Google further shrinks Android app install sizes – now up to 90 percent

Earlier this year, Google announced it had shrunk app updates by 47 percent, but it turns out that was just the start as the Android platform owner has further boosted its compression abilities.

Google is using a new updating technique called ‘File-by-File patching’ to shrink updates by 65 percent on average but it can reduce sizes up to 90 percent in some cases. A user’s device is sent a patch which describes the differences between your current version and the new version; to ensure only the necessary data is downloaded.

The new compression leads to 6 petabytes of data being saved per day across Google Play – reducing the strain on networks, saving data usage, and getting users going faster with the latest versions. With apps increasing significantly in size – particularly games – this will be welcome news for both consumers and developers.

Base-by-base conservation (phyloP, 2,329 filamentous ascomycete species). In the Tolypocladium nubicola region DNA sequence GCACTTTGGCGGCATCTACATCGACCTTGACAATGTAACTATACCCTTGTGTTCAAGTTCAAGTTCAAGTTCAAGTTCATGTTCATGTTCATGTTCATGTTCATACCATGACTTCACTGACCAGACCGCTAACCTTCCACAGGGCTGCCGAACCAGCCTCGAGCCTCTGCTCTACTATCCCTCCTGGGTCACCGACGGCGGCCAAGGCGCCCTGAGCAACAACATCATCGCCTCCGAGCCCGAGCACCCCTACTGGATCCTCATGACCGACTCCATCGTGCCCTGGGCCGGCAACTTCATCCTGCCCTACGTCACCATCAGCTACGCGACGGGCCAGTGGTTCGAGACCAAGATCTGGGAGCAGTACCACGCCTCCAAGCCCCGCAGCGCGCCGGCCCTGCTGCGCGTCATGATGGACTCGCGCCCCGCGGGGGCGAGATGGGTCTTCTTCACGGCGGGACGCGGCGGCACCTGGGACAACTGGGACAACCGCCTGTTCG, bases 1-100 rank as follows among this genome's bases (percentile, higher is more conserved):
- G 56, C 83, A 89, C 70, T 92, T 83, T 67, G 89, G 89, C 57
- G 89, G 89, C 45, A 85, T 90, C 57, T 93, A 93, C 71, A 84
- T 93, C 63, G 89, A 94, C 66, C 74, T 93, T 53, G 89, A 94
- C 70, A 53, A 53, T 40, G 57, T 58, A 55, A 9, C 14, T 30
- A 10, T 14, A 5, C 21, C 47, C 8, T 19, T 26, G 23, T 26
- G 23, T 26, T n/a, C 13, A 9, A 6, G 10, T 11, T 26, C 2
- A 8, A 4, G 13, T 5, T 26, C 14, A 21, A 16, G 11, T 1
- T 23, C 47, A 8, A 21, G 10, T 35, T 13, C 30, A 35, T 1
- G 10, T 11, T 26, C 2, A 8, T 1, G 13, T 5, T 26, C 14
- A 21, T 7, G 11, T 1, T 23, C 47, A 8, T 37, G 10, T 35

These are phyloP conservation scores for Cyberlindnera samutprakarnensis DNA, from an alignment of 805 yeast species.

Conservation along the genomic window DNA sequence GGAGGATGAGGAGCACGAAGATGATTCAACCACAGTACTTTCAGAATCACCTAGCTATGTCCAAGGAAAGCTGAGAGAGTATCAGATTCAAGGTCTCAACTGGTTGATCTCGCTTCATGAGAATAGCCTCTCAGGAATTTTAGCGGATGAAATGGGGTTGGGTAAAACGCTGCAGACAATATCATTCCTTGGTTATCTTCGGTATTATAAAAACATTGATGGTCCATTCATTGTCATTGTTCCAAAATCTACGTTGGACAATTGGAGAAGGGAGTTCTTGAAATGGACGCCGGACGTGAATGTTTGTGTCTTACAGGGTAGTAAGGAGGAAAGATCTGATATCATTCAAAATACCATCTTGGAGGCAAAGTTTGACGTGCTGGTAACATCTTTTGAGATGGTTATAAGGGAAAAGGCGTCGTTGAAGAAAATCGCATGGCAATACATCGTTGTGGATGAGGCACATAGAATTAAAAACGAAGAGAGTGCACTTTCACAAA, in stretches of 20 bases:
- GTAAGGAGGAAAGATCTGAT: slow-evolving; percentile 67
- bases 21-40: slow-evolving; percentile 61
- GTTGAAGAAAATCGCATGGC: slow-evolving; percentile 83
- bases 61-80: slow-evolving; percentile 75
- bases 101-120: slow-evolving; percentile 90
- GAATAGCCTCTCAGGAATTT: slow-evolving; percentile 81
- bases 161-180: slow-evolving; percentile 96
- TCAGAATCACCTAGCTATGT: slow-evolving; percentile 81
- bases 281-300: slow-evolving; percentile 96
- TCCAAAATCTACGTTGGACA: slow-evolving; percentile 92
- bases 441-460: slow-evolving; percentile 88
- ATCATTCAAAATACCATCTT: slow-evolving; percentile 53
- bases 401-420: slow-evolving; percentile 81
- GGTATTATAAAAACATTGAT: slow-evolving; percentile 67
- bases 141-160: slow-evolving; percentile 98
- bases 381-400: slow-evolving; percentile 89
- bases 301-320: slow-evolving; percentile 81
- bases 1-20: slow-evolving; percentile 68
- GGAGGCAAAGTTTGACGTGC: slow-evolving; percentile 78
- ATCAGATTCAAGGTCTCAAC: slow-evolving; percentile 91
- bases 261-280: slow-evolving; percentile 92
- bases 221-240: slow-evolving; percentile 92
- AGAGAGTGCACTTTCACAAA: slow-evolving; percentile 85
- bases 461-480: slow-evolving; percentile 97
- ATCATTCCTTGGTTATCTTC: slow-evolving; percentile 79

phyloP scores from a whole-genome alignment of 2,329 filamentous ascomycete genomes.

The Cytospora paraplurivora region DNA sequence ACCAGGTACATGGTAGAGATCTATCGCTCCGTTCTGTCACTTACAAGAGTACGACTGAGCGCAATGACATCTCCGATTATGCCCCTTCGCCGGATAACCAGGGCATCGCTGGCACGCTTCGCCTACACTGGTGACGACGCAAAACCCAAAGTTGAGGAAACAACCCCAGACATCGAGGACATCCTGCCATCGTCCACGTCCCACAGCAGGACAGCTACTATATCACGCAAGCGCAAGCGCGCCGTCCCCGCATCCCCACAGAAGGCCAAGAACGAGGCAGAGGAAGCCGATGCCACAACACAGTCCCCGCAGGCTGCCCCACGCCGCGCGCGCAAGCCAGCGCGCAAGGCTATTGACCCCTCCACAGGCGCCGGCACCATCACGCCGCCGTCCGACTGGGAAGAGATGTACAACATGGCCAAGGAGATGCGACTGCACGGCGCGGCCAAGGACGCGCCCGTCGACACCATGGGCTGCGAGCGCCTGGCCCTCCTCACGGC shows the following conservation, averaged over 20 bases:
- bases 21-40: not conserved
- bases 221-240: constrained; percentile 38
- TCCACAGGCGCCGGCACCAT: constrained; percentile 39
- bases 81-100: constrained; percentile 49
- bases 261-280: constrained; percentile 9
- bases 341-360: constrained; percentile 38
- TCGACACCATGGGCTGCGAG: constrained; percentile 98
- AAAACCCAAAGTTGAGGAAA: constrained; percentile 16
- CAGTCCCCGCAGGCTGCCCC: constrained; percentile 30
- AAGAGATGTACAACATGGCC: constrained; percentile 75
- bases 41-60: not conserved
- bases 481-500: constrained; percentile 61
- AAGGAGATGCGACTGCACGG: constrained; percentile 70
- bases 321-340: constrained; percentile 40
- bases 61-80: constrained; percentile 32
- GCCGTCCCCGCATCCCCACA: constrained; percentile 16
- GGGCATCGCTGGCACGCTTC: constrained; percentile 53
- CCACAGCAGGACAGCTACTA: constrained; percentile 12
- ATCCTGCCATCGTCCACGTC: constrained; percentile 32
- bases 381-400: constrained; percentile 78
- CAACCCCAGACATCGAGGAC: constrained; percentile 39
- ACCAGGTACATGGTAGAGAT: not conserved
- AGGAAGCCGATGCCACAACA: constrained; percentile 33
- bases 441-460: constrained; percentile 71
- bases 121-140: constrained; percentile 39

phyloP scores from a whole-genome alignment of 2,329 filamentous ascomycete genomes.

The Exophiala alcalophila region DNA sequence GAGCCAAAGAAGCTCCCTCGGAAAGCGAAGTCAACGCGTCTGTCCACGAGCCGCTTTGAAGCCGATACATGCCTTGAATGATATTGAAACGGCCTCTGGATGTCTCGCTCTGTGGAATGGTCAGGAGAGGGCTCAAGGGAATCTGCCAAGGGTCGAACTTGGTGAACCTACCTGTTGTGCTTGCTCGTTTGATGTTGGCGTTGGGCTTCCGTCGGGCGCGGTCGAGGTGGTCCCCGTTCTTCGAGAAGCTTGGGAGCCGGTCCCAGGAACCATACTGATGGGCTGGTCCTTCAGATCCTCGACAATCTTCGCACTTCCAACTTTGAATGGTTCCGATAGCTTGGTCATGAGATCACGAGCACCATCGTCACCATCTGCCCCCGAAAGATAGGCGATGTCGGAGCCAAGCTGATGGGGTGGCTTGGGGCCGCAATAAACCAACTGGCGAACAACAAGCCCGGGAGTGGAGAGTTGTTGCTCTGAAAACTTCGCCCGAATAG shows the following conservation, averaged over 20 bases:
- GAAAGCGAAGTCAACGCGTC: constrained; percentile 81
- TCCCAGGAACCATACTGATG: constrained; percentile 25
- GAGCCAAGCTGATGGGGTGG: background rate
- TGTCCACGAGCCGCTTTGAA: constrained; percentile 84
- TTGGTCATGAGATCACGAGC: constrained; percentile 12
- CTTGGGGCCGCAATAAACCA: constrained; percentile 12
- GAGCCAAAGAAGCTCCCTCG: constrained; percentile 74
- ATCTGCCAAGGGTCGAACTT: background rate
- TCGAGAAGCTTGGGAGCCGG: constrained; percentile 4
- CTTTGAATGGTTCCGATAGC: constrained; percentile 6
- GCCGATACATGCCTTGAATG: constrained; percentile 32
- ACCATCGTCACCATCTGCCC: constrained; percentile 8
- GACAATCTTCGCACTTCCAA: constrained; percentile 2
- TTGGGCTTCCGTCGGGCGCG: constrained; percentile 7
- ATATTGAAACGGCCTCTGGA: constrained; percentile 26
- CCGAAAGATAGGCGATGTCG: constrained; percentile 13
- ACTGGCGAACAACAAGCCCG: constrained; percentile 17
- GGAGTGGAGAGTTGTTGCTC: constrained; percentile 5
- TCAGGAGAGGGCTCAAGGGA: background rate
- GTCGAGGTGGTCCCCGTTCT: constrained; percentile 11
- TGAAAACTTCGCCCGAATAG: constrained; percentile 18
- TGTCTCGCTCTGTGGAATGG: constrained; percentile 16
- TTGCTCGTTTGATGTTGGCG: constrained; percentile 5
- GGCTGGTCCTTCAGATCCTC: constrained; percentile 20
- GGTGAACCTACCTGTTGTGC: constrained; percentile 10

Android developers are not required to do anything for their users to benefit from the File-by-File patching system, but it’s currently being limited to users with ‘auto-updates’ enabled. This is due to hardware limitations on legacy devices, but as these get phased out this will likely change.

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